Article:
Let’s continue our discussion of the Principles of Naturopathic Medicine by addressing the fifth principle, Tolle Totum, in which we treat the whole person.

Naturopathic Doctors’ Principles of Practice

Vis Medicatrix Naturae: The Healing Power of Nature
Tolle Causum: Identify and Treat the Causes
Nocere: First Do No Harm
Docere: Doctor as Teacher
Tolle Totum: Treat the Whole Person
Preventare: Prevention

Life, liberty, and the pursuit of happiness are the inalienable rights guaranteed to all Americans as their birthright. Ayurvedic medicine follows the definition of health to help its patrons achieve these pursuits by doctoring the most important instruments humans have: body, mind, and soul.

As a Naturopathic doctor, I have the honor and privilege of really getting to know my clients. And I don’t mean just their aches and pains, nor just their traumas and anxieties, but also their gifts, talents, and heartfelt aspirations. It is from this perspective that I can to begin my work of highlighting what is not working and how we can cultivate our advantages as well as grow wellness through what is working for them.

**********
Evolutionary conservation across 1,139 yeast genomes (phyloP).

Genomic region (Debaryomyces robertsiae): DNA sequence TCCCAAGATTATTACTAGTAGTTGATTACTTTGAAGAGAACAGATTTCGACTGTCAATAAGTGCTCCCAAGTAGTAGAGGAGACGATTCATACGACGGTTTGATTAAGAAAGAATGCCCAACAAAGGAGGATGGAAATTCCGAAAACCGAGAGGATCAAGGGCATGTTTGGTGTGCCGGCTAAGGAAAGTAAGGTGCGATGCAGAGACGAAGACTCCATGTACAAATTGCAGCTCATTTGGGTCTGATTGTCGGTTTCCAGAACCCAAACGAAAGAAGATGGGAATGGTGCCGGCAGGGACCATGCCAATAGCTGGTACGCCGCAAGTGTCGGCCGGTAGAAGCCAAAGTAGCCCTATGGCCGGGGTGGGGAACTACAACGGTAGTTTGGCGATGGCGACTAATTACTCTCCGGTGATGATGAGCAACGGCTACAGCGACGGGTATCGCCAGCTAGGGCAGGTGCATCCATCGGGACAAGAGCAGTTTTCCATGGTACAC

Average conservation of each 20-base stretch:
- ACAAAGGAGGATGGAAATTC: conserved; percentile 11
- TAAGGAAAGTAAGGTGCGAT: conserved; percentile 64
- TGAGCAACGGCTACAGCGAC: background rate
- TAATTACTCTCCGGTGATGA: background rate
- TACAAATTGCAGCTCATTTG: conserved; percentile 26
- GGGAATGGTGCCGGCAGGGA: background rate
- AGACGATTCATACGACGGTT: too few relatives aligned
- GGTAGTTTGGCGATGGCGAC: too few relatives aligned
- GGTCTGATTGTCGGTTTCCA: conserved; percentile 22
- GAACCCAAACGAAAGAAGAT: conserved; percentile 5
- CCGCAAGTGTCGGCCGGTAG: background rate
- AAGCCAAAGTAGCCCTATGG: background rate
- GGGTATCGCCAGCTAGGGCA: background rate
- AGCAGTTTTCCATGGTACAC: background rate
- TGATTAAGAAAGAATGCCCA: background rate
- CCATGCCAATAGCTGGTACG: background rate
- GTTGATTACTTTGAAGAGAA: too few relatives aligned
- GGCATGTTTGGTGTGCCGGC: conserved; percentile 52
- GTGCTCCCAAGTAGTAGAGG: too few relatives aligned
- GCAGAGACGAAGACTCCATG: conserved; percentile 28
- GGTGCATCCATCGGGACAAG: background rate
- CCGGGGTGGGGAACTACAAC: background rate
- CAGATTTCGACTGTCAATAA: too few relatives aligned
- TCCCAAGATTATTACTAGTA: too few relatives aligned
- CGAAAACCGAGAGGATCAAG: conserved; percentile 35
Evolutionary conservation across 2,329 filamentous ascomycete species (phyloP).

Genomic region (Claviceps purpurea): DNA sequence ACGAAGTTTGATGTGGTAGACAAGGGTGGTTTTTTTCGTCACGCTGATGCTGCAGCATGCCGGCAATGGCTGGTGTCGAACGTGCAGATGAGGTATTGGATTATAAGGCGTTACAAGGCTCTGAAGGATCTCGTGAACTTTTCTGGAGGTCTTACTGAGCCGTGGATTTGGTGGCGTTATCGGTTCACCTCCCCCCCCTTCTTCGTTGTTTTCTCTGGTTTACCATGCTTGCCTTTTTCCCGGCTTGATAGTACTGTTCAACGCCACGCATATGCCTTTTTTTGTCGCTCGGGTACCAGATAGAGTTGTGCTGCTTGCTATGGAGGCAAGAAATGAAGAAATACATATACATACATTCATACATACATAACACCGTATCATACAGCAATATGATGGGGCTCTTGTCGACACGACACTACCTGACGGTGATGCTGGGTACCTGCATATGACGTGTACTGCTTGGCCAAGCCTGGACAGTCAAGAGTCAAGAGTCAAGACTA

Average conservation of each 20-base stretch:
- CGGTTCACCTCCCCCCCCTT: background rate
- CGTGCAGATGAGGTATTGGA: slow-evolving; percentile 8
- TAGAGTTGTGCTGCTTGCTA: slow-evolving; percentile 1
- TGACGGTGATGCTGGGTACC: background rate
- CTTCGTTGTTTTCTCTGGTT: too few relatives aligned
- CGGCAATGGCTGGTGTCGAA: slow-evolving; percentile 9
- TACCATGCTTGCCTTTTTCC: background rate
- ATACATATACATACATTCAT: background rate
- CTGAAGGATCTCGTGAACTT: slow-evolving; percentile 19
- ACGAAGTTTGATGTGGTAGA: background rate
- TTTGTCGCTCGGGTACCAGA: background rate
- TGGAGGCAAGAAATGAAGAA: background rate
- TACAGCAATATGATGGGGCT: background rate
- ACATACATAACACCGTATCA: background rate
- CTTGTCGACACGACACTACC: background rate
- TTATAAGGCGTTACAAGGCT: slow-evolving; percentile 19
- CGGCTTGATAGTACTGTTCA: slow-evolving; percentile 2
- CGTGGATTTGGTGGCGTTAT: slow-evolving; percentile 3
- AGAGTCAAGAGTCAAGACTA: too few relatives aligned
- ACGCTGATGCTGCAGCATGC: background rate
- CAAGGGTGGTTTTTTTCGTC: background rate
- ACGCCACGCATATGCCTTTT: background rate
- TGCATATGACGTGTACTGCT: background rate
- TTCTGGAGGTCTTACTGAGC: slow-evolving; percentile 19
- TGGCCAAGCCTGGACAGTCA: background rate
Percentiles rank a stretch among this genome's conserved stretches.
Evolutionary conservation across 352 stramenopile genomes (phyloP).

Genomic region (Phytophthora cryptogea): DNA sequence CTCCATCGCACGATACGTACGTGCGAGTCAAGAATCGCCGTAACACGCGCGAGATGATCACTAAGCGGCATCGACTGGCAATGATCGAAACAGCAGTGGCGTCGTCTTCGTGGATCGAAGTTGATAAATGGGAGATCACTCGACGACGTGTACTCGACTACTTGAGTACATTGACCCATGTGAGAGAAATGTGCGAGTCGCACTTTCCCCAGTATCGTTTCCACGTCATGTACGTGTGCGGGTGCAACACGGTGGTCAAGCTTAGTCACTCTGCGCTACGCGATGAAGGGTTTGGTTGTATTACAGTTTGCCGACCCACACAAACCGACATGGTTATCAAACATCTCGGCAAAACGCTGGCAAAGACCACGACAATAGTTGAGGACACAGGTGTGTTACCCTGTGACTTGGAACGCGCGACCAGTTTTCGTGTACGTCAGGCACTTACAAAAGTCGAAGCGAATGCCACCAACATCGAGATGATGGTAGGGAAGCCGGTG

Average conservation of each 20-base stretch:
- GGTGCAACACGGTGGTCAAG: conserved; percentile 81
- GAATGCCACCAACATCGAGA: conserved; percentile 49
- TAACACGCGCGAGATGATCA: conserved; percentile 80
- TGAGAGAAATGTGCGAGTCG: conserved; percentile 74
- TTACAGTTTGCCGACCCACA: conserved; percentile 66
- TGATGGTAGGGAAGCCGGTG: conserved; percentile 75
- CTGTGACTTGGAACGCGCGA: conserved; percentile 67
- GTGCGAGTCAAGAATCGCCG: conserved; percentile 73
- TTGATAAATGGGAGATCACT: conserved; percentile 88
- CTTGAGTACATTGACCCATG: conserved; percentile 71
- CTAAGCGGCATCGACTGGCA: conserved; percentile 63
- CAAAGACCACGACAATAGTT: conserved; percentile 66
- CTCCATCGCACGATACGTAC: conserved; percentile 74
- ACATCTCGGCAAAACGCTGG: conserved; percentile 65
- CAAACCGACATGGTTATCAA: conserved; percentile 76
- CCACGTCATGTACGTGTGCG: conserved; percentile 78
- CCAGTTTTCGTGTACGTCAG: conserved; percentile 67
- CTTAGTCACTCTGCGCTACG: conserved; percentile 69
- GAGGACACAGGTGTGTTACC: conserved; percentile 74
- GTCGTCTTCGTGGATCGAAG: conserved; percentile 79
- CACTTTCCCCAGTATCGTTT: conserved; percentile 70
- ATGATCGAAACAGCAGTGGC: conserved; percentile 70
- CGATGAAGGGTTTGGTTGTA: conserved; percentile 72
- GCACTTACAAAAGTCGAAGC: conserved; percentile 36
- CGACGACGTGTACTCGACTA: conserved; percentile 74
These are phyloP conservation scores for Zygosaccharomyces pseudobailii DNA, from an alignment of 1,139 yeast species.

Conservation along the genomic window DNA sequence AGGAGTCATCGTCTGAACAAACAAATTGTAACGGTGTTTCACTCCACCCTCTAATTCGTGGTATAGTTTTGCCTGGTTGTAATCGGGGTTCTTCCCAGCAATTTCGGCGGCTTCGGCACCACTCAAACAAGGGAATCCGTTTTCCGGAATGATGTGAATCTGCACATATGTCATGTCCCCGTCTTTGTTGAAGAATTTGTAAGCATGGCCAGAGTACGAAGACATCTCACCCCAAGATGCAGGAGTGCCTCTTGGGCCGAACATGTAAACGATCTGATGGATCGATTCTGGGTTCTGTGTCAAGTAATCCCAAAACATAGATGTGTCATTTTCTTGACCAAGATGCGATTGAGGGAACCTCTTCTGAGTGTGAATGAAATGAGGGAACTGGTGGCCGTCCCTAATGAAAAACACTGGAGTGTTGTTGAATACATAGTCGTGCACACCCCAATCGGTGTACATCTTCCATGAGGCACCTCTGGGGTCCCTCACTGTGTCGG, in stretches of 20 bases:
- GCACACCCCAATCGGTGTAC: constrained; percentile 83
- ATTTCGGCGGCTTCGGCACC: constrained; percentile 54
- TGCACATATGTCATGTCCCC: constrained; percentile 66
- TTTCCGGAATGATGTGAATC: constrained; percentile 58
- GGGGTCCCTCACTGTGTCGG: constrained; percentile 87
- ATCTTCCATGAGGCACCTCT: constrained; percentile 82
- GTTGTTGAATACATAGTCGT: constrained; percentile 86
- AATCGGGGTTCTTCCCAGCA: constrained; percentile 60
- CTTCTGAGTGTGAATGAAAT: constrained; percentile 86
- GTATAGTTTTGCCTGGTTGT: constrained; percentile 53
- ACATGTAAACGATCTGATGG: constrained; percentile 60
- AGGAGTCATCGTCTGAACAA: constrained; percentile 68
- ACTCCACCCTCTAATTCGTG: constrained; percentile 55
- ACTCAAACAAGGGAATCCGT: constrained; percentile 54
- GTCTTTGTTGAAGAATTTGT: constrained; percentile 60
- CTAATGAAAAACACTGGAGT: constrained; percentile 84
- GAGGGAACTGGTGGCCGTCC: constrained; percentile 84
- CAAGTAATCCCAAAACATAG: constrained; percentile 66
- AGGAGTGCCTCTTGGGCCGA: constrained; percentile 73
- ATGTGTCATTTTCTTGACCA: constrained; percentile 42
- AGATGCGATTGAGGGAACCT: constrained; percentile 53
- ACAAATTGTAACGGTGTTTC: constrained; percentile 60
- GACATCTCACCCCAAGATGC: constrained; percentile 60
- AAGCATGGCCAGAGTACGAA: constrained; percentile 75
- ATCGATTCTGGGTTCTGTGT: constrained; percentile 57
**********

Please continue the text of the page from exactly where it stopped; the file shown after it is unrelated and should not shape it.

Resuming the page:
What used to be the strength of modern medicine, “Specialties” have become the Achilles heel of the healthcare industry. Drugs are designed and doctors are trained to treat the body as compartmentalized sections. But anyone who has lived with illness can recognize that physical suffering affects mental health, and mental/emotional suffering adversely affects physical well-being.

Approaching the treatment of the whole person always begins with the body. When the body is feeling well and on the path of improvement, it naturally uplifts the mood of the clients. A hopeful client is a motivated client, capable of taking on the challenges that they would otherwise lament. So, understanding physiology—the whole system and relationships between organs and functions of the body—is the key to healing the body.

Often, physical suffering could be fully or partially dependent on mental/emotional distress. In these cases, addressing the traumas, anxieties, and distresses of the person can help to open the doors to wellness, previously thought to be unreachable. So, a basic understanding of psyche and psychology are essential to aid clients in establishing the mental/emotional conditions of wellness.

When the body and mind begin to sense wellness within their grasp, the resilience of human spirit rises like the Phoenix from ashes. With diligent work from the doctor and the client, the individual no longer “just survives.” Rather, they can strive for their greatest aspirations and thrive in the resources they have been given.

With this in my heart, I aspire to treat the whole person.